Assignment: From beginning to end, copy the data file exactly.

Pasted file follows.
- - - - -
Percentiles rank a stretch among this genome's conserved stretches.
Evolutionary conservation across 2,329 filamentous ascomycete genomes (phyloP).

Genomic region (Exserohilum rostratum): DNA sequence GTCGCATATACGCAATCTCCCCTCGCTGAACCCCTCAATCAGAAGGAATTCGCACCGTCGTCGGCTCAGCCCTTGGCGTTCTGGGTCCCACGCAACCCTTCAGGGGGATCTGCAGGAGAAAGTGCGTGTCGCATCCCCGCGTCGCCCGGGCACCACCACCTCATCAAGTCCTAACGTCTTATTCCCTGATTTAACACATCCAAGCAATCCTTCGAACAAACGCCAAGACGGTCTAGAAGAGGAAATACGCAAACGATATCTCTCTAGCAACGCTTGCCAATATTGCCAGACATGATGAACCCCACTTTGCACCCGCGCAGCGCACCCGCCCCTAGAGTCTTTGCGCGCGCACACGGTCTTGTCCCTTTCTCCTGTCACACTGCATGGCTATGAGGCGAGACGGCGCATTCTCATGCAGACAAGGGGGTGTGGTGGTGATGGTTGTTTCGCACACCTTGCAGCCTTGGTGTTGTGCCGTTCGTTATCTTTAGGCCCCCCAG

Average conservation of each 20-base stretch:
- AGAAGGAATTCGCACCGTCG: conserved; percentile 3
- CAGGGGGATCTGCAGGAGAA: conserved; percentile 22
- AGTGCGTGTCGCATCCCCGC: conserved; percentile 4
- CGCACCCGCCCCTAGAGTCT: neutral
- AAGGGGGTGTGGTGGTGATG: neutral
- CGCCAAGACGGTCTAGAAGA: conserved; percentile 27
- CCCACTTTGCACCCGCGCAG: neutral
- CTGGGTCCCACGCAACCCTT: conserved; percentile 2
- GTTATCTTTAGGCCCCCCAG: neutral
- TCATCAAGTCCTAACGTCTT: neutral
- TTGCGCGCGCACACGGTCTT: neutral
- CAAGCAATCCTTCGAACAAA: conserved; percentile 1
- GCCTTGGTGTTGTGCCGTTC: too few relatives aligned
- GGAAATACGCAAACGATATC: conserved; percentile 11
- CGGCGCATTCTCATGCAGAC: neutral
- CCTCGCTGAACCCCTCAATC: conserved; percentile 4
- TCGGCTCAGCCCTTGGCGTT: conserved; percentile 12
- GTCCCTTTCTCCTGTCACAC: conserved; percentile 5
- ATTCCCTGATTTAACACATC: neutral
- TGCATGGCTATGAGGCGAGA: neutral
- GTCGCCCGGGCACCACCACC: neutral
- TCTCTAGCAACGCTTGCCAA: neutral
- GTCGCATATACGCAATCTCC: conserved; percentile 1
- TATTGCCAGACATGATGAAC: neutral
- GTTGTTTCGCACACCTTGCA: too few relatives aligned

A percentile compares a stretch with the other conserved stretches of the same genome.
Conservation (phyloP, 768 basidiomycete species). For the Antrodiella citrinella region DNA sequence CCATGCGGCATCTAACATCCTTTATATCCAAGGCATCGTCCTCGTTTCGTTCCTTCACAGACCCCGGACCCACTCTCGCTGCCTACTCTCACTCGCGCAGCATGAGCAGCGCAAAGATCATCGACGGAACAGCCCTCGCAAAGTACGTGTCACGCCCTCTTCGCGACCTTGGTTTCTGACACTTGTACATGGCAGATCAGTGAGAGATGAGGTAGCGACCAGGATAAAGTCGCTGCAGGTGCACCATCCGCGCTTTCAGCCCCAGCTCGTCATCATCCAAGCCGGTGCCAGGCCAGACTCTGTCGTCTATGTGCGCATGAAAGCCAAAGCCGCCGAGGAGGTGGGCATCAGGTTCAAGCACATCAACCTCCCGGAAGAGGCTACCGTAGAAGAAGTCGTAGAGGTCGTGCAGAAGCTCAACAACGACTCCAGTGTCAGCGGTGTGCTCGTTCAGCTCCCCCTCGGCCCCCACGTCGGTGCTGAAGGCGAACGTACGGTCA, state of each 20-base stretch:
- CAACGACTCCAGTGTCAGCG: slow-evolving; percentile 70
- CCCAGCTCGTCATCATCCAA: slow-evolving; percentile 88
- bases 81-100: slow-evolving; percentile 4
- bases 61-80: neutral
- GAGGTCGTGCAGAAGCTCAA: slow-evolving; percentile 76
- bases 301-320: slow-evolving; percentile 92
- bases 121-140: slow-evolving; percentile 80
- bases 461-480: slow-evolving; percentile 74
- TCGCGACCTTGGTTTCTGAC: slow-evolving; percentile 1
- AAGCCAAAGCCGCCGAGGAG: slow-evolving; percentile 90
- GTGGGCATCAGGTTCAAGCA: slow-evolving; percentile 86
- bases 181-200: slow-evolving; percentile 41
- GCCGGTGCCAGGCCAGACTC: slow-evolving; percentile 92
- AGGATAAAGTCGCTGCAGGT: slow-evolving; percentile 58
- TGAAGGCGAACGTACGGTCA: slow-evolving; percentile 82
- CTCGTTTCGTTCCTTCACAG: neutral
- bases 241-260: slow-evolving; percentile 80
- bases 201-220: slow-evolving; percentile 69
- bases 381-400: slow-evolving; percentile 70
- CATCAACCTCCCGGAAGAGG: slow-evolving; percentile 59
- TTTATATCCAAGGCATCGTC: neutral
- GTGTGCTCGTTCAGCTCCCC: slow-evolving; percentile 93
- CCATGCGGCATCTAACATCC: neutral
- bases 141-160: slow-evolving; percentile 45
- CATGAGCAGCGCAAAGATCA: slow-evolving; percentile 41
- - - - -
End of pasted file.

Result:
Percentiles rank a stretch among this genome's conserved stretches.
Evolutionary conservation across 2,329 filamentous ascomycete genomes (phyloP).

Genomic region (Exserohilum rostratum): DNA sequence GTCGCATATACGCAATCTCCCCTCGCTGAACCCCTCAATCAGAAGGAATTCGCACCGTCGTCGGCTCAGCCCTTGGCGTTCTGGGTCCCACGCAACCCTTCAGGGGGATCTGCAGGAGAAAGTGCGTGTCGCATCCCCGCGTCGCCCGGGCACCACCACCTCATCAAGTCCTAACGTCTTATTCCCTGATTTAACACATCCAAGCAATCCTTCGAACAAACGCCAAGACGGTCTAGAAGAGGAAATACGCAAACGATATCTCTCTAGCAACGCTTGCCAATATTGCCAGACATGATGAACCCCACTTTGCACCCGCGCAGCGCACCCGCCCCTAGAGTCTTTGCGCGCGCACACGGTCTTGTCCCTTTCTCCTGTCACACTGCATGGCTATGAGGCGAGACGGCGCATTCTCATGCAGACAAGGGGGTGTGGTGGTGATGGTTGTTTCGCACACCTTGCAGCCTTGGTGTTGTGCCGTTCGTTATCTTTAGGCCCCCCAG

Average conservation of each 20-base stretch:
- AGAAGGAATTCGCACCGTCG: conserved; percentile 3
- CAGGGGGATCTGCAGGAGAA: conserved; percentile 22
- AGTGCGTGTCGCATCCCCGC: conserved; percentile 4
- CGCACCCGCCCCTAGAGTCT: neutral
- AAGGGGGTGTGGTGGTGATG: neutral
- CGCCAAGACGGTCTAGAAGA: conserved; percentile 27
- CCCACTTTGCACCCGCGCAG: neutral
- CTGGGTCCCACGCAACCCTT: conserved; percentile 2
- GTTATCTTTAGGCCCCCCAG: neutral
- TCATCAAGTCCTAACGTCTT: neutral
- TTGCGCGCGCACACGGTCTT: neutral
- CAAGCAATCCTTCGAACAAA: conserved; percentile 1
- GCCTTGGTGTTGTGCCGTTC: too few relatives aligned
- GGAAATACGCAAACGATATC: conserved; percentile 11
- CGGCGCATTCTCATGCAGAC: neutral
- CCTCGCTGAACCCCTCAATC: conserved; percentile 4
- TCGGCTCAGCCCTTGGCGTT: conserved; percentile 12
- GTCCCTTTCTCCTGTCACAC: conserved; percentile 5
- ATTCCCTGATTTAACACATC: neutral
- TGCATGGCTATGAGGCGAGA: neutral
- GTCGCCCGGGCACCACCACC: neutral
- TCTCTAGCAACGCTTGCCAA: neutral
- GTCGCATATACGCAATCTCC: conserved; percentile 1
- TATTGCCAGACATGATGAAC: neutral
- GTTGTTTCGCACACCTTGCA: too few relatives aligned

A percentile compares a stretch with the other conserved stretches of the same genome.
Conservation (phyloP, 768 basidiomycete species). For the Antrodiella citrinella region DNA sequence CCATGCGGCATCTAACATCCTTTATATCCAAGGCATCGTCCTCGTTTCGTTCCTTCACAGACCCCGGACCCACTCTCGCTGCCTACTCTCACTCGCGCAGCATGAGCAGCGCAAAGATCATCGACGGAACAGCCCTCGCAAAGTACGTGTCACGCCCTCTTCGCGACCTTGGTTTCTGACACTTGTACATGGCAGATCAGTGAGAGATGAGGTAGCGACCAGGATAAAGTCGCTGCAGGTGCACCATCCGCGCTTTCAGCCCCAGCTCGTCATCATCCAAGCCGGTGCCAGGCCAGACTCTGTCGTCTATGTGCGCATGAAAGCCAAAGCCGCCGAGGAGGTGGGCATCAGGTTCAAGCACATCAACCTCCCGGAAGAGGCTACCGTAGAAGAAGTCGTAGAGGTCGTGCAGAAGCTCAACAACGACTCCAGTGTCAGCGGTGTGCTCGTTCAGCTCCCCCTCGGCCCCCACGTCGGTGCTGAAGGCGAACGTACGGTCA, state of each 20-base stretch:
- CAACGACTCCAGTGTCAGCG: slow-evolving; percentile 70
- CCCAGCTCGTCATCATCCAA: slow-evolving; percentile 88
- bases 81-100: slow-evolving; percentile 4
- bases 61-80: neutral
- GAGGTCGTGCAGAAGCTCAA: slow-evolving; percentile 76
- bases 301-320: slow-evolving; percentile 92
- bases 121-140: slow-evolving; percentile 80
- bases 461-480: slow-evolving; percentile 74
- TCGCGACCTTGGTTTCTGAC: slow-evolving; percentile 1
- AAGCCAAAGCCGCCGAGGAG: slow-evolving; percentile 90
- GTGGGCATCAGGTTCAAGCA: slow-evolving; percentile 86
- bases 181-200: slow-evolving; percentile 41
- GCCGGTGCCAGGCCAGACTC: slow-evolving; percentile 92
- AGGATAAAGTCGCTGCAGGT: slow-evolving; percentile 58
- TGAAGGCGAACGTACGGTCA: slow-evolving; percentile 82
- CTCGTTTCGTTCCTTCACAG: neutral
- bases 241-260: slow-evolving; percentile 80
- bases 201-220: slow-evolving; percentile 69
- bases 381-400: slow-evolving; percentile 70
- CATCAACCTCCCGGAAGAGG: slow-evolving; percentile 59
- TTTATATCCAAGGCATCGTC: neutral
- GTGTGCTCGTTCAGCTCCCC: slow-evolving; percentile 93
- CCATGCGGCATCTAACATCC: neutral
- bases 141-160: slow-evolving; percentile 45
- CATGAGCAGCGCAAAGATCA: slow-evolving; percentile 41